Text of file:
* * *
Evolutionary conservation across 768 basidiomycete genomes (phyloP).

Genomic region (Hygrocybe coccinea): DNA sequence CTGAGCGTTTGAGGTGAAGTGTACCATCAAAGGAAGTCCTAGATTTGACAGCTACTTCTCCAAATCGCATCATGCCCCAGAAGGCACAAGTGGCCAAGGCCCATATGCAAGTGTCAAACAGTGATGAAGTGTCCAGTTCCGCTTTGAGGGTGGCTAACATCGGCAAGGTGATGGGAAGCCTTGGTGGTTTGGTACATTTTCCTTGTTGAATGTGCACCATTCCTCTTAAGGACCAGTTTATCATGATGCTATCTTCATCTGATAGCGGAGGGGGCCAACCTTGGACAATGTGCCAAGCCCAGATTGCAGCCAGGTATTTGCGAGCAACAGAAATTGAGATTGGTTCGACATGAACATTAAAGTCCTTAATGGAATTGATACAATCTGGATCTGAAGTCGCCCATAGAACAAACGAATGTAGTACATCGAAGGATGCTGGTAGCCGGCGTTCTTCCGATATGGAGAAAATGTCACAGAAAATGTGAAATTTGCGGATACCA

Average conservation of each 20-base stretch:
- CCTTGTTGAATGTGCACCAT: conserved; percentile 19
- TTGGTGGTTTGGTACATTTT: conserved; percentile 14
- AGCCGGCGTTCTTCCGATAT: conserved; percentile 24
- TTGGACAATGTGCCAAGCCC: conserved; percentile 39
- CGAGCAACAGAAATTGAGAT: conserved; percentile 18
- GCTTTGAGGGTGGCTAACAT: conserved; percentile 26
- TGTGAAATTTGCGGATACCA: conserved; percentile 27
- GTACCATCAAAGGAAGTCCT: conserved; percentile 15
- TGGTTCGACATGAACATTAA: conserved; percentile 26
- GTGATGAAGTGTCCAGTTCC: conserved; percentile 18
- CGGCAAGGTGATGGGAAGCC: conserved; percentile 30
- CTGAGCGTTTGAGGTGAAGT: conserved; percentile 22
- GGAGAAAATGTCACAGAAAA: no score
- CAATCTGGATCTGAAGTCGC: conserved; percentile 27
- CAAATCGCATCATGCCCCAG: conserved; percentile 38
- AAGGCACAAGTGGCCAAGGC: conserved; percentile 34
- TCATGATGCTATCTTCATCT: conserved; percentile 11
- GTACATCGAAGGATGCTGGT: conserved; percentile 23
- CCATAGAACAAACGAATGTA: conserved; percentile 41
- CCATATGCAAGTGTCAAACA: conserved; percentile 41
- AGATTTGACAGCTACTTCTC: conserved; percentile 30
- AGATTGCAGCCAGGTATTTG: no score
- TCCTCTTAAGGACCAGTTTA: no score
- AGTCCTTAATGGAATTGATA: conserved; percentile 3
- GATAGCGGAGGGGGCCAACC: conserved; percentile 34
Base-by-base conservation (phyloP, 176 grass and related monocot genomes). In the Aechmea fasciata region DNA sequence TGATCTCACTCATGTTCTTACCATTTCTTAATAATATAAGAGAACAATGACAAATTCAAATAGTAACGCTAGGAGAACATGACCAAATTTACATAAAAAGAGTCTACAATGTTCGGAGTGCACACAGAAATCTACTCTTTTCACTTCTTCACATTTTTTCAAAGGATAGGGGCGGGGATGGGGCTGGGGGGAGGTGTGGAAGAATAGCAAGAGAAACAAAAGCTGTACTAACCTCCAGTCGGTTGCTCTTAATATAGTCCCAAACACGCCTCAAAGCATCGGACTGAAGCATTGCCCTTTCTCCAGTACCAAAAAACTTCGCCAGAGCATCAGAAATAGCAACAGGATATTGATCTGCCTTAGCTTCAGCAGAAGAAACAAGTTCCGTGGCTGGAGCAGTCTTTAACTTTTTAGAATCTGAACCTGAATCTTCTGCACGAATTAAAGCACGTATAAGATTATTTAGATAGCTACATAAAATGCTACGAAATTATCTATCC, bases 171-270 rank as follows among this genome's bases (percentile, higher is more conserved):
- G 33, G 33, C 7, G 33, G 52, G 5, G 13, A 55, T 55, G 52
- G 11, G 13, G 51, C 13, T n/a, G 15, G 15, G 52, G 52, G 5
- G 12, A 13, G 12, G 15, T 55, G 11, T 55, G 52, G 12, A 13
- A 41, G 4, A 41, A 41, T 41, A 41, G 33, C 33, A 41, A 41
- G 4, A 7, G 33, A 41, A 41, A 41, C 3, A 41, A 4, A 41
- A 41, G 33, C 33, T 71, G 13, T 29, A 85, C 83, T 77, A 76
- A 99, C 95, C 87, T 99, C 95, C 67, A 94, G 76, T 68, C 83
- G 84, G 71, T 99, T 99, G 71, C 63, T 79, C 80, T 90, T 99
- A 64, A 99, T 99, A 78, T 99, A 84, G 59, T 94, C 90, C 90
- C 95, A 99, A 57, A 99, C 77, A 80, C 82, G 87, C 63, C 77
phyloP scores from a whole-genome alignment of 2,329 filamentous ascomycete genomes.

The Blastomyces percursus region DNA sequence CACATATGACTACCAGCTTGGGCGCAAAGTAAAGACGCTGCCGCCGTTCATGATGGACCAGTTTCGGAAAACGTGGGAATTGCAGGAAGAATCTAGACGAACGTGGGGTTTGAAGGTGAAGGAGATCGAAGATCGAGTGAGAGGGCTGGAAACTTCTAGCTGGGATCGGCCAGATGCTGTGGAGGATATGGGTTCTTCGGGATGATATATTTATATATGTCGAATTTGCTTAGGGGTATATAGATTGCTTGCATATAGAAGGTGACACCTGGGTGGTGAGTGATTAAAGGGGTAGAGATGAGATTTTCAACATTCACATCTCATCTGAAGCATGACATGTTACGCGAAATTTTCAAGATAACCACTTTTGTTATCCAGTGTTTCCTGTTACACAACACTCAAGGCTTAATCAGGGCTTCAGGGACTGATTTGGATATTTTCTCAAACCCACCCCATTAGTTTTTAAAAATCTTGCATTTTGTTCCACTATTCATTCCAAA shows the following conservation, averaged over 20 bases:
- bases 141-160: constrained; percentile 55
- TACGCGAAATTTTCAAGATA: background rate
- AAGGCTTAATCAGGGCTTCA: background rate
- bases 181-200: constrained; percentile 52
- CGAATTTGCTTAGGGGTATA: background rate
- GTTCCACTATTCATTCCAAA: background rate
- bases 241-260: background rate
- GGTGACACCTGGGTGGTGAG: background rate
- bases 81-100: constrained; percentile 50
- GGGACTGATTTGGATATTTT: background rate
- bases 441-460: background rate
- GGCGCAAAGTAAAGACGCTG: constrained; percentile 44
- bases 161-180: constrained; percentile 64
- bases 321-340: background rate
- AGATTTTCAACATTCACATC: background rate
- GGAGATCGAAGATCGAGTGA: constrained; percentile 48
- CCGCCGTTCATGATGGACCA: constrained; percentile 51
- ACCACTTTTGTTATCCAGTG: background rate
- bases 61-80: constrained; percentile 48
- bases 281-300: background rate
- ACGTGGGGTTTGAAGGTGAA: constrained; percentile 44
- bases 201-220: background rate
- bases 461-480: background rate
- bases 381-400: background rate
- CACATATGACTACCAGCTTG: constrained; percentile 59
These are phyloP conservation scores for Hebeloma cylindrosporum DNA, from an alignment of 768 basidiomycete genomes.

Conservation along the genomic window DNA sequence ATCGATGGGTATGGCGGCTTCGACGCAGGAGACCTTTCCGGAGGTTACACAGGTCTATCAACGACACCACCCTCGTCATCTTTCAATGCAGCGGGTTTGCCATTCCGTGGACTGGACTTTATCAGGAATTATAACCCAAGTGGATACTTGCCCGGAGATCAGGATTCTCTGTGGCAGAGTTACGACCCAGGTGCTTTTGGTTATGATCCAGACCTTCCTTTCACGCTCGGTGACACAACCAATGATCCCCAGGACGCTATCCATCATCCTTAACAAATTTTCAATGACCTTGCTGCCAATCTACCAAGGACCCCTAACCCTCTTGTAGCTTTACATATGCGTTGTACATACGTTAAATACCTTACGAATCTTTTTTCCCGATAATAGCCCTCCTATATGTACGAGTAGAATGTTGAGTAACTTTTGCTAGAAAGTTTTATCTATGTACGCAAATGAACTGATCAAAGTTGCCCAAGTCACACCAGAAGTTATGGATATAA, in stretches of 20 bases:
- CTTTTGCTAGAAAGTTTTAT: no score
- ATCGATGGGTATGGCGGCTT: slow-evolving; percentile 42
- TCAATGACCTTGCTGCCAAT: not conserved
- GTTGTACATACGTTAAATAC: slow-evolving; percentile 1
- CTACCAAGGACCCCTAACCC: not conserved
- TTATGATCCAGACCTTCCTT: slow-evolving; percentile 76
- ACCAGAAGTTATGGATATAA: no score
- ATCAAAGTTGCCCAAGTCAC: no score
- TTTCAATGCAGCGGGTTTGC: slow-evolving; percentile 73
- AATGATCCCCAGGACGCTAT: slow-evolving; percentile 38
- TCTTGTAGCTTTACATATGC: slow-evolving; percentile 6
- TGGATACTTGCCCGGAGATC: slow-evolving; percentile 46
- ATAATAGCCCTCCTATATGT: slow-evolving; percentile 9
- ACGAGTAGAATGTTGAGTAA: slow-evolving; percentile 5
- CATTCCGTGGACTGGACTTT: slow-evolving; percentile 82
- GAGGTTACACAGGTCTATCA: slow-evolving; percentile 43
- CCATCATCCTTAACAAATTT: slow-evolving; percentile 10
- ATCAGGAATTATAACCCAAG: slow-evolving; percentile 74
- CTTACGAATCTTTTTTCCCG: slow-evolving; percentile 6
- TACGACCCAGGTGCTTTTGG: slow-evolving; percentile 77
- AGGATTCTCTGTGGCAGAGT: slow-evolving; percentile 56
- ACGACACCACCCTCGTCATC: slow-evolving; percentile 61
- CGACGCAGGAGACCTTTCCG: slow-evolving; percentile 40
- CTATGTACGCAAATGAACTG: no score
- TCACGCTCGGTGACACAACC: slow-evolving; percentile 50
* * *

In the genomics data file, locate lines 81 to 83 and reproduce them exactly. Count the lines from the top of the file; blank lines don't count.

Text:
- ATAATAGCCCTCCTATATGT: slow-evolving; percentile 9
- ACGAGTAGAATGTTGAGTAA: slow-evolving; percentile 5
- CATTCCGTGGACTGGACTTT: slow-evolving; percentile 82